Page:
This job that has chosen a lot of us is not an easy endeavour; it tends to isolate its practitioners. By the very nature of the work, we’re set apart from our friends and family who have “real jobs”. The only time we feel understood and appreciated, the only time we feel justified, is when we’re with other writers.
This trip afforded me the chance to spend time with the lovely and talented Ms. Lara Santiago. We hit it off the first time we met, last year in Houston. This was our fourth opportunity to spend time together, and I feel blessed and highly favoured that Lara gave me so much of her time.
I also had the occasion to meet new Siren authors Allie K. Adams, Wendi Darlin and Jami Davenport. A special treat for us all, and completely serendipitous, new BookStrand author Francesca Prescott, was visiting San Francisco with her family from their home in Switzerland. If you’re looking for new authors to discover, I humbly urge you to give their work a try.
San Francisco was beautiful, if chillier than I anticipated. That’s literally, not figuratively. I’d gotten a heads up on the temperature before departure, and so had a jacket with me. I did get out of the hotel some, and got to see Fisherman’s Wharf, and Pier 39. I glimpsed Alcatraz and the Golden Gate Bridge. Our taxi driver took us back from the Wharf one night along Jones Street. I have driven through the mountains of Pennsylvania, but have never been up such a steep incline...or down one, for that matter in all my life. The angle is so sharp the sidewalk has stairs in it. Thank goodness this city doesn’t get snow.
A delightful surprise to me were the sea lions sprawled about on wooden platforms. They jostled for space, made a lot of noise, pushed each other out of the way and into the water and then yapped off some more. I couldn’t help but laugh at their antics.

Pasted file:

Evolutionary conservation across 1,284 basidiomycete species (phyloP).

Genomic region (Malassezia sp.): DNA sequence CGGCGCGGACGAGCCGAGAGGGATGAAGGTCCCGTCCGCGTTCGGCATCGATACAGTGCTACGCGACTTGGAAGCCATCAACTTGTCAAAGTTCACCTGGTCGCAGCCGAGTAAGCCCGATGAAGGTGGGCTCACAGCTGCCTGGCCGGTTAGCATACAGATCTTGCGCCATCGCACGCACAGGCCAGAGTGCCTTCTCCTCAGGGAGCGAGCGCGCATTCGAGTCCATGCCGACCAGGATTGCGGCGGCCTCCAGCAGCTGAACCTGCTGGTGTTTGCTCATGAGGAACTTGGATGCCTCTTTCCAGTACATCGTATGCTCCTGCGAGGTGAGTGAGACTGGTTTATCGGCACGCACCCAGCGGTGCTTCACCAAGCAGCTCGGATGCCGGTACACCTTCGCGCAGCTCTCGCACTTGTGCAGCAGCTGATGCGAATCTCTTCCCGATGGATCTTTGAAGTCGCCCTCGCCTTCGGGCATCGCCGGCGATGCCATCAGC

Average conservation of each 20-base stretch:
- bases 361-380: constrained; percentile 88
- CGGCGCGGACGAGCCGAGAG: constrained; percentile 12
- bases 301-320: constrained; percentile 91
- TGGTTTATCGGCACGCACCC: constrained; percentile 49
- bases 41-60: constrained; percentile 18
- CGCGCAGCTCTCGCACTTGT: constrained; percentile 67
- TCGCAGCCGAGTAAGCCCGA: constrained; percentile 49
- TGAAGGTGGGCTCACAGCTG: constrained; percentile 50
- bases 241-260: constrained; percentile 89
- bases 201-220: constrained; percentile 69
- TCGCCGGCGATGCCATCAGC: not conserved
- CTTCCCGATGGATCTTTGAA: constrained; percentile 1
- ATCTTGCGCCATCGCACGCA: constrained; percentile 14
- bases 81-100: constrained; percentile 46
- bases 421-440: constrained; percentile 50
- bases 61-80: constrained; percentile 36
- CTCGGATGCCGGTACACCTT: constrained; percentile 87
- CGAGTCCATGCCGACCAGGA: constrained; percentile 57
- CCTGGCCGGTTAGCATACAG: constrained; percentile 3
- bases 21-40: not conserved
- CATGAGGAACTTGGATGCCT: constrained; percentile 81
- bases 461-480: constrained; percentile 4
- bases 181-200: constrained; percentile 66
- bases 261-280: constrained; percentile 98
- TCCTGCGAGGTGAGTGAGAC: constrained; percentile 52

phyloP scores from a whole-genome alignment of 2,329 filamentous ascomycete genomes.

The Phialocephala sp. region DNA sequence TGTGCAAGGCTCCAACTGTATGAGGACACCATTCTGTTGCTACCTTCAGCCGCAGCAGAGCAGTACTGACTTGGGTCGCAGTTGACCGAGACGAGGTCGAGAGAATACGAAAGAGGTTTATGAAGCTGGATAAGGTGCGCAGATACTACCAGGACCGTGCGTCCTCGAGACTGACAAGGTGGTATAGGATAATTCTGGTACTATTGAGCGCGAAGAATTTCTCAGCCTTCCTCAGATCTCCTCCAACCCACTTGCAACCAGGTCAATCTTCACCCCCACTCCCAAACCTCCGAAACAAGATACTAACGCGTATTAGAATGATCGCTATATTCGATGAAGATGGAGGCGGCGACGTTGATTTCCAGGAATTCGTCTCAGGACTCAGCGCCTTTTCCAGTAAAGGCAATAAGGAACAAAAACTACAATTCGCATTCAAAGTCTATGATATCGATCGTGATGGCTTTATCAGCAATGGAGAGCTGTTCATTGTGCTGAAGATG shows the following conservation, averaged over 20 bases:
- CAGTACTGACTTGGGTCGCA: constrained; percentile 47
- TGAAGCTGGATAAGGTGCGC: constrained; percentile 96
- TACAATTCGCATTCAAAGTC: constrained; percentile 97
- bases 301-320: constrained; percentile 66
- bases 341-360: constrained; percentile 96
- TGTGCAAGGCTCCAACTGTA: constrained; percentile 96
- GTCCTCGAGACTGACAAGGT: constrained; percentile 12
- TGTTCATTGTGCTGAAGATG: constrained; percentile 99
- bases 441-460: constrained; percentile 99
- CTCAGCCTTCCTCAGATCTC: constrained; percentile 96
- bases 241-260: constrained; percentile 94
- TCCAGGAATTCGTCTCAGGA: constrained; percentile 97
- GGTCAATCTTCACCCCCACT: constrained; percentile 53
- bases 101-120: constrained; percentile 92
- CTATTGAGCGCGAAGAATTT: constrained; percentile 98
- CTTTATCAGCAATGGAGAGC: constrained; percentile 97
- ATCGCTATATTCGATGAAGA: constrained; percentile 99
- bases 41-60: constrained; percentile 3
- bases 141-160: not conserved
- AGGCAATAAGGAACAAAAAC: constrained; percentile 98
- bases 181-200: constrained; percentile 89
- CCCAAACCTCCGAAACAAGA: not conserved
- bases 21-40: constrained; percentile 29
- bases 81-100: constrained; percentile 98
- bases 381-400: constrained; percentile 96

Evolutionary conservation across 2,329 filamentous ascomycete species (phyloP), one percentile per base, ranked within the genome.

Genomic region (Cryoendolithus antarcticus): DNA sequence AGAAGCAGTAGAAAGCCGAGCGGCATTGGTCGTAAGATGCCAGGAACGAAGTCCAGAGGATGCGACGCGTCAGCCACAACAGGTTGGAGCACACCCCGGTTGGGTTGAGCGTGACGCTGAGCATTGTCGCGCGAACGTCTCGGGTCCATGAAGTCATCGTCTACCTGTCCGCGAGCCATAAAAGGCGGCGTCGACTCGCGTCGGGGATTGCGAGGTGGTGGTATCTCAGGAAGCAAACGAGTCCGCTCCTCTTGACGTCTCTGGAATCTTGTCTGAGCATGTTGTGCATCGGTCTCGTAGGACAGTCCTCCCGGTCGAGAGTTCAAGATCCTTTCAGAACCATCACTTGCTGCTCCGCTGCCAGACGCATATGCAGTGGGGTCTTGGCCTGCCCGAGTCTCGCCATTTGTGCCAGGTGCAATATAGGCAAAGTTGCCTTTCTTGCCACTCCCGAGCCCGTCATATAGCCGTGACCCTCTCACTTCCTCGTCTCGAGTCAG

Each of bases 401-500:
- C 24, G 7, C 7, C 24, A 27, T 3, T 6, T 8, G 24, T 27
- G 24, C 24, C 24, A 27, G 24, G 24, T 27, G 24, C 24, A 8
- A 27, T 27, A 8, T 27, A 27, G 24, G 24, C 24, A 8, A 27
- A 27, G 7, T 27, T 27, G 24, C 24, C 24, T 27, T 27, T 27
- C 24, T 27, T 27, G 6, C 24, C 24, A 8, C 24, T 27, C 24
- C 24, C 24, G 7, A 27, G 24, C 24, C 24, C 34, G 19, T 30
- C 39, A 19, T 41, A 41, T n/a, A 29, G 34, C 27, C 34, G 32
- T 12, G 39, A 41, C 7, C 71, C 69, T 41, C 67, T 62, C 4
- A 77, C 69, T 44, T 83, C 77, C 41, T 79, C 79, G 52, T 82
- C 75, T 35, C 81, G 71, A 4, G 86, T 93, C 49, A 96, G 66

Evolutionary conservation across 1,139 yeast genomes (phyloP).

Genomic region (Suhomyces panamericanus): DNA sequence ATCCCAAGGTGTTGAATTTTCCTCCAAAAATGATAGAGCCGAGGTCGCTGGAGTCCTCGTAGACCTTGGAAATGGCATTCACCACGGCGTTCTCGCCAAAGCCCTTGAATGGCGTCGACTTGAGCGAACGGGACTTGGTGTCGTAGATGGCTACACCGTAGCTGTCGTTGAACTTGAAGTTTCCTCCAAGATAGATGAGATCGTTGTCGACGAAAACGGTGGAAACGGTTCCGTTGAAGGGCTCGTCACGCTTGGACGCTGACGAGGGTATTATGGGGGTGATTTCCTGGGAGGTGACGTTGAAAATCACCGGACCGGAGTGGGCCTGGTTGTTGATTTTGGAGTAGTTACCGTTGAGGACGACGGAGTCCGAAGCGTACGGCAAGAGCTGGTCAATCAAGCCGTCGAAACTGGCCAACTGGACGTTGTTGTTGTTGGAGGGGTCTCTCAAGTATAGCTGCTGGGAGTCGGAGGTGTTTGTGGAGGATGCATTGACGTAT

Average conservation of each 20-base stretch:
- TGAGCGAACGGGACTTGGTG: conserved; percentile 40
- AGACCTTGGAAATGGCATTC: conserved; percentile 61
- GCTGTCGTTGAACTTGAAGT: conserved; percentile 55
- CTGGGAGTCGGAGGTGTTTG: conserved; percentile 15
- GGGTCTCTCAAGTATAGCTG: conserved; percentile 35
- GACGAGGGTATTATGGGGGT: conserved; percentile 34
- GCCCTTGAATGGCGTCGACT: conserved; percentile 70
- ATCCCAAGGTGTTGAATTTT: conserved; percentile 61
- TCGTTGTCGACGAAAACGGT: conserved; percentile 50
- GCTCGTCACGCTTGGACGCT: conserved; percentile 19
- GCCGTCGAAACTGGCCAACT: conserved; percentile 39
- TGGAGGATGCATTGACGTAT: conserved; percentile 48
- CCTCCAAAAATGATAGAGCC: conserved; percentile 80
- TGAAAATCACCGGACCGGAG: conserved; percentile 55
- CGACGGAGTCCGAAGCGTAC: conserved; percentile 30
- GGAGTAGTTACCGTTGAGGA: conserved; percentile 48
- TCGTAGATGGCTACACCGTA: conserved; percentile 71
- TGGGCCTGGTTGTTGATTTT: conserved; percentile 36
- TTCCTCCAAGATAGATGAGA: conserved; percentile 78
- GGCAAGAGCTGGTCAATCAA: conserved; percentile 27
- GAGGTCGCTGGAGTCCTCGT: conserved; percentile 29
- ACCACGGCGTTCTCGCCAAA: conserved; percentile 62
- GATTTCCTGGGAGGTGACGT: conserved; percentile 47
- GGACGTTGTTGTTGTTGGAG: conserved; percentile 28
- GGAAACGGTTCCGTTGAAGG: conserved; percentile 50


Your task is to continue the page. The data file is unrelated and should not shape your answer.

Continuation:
It was inspiring for me to be in the same space and breathing the same air as such wonderful authors as Nora Roberts, Vicki Lewis Thompson, Jayne Ann Krentz, and—this lady’s presence another delightful surprise—Linda Howard.
I enjoyed going to the seminars, because I’m personally of the opinion that I still have a lot to learn. You may or may not know that I walk with the help of a cane. I have osteoarthritis in my ankles, and while it’s better than it was thanks to the swimming I do, walking is still very painful for me. But you don’t let something as transitory as pain stop you from doing the things you really want to do—at least I don’t. So it didn’t matter to me, really, how many times I had to trek the corridors of the enormous Marriott hotel. I got where I needed to go and listened to the speakers I needed to hear. I took notes and I took pictures.
Now if you’ll recall last week’s essay, my husband and I were at cross purposes: he was praying like mad for an earthquake; I was praying like mad for none. I won.
Seismic episodes aside, my beloved enjoyed his vacation. He went on a tour of Alcatraz and Angel Islands, and spent time down at Fisherman’s Wharf. He especially enjoyed his tour of the Liberty Ship that is anchored there. Though it was only four days, he felt that he saw everything he’d really wanted to see.
Now I’m back home, refreshed and refuelled and doing what I love best in the entire world. How cool is that?
Oh, by the way, for those of you who like to snicker—and you know who you are—I am delighted to report that I didn’t leave anything, not even my heart, in San Francisco. Well, unless you count all that money...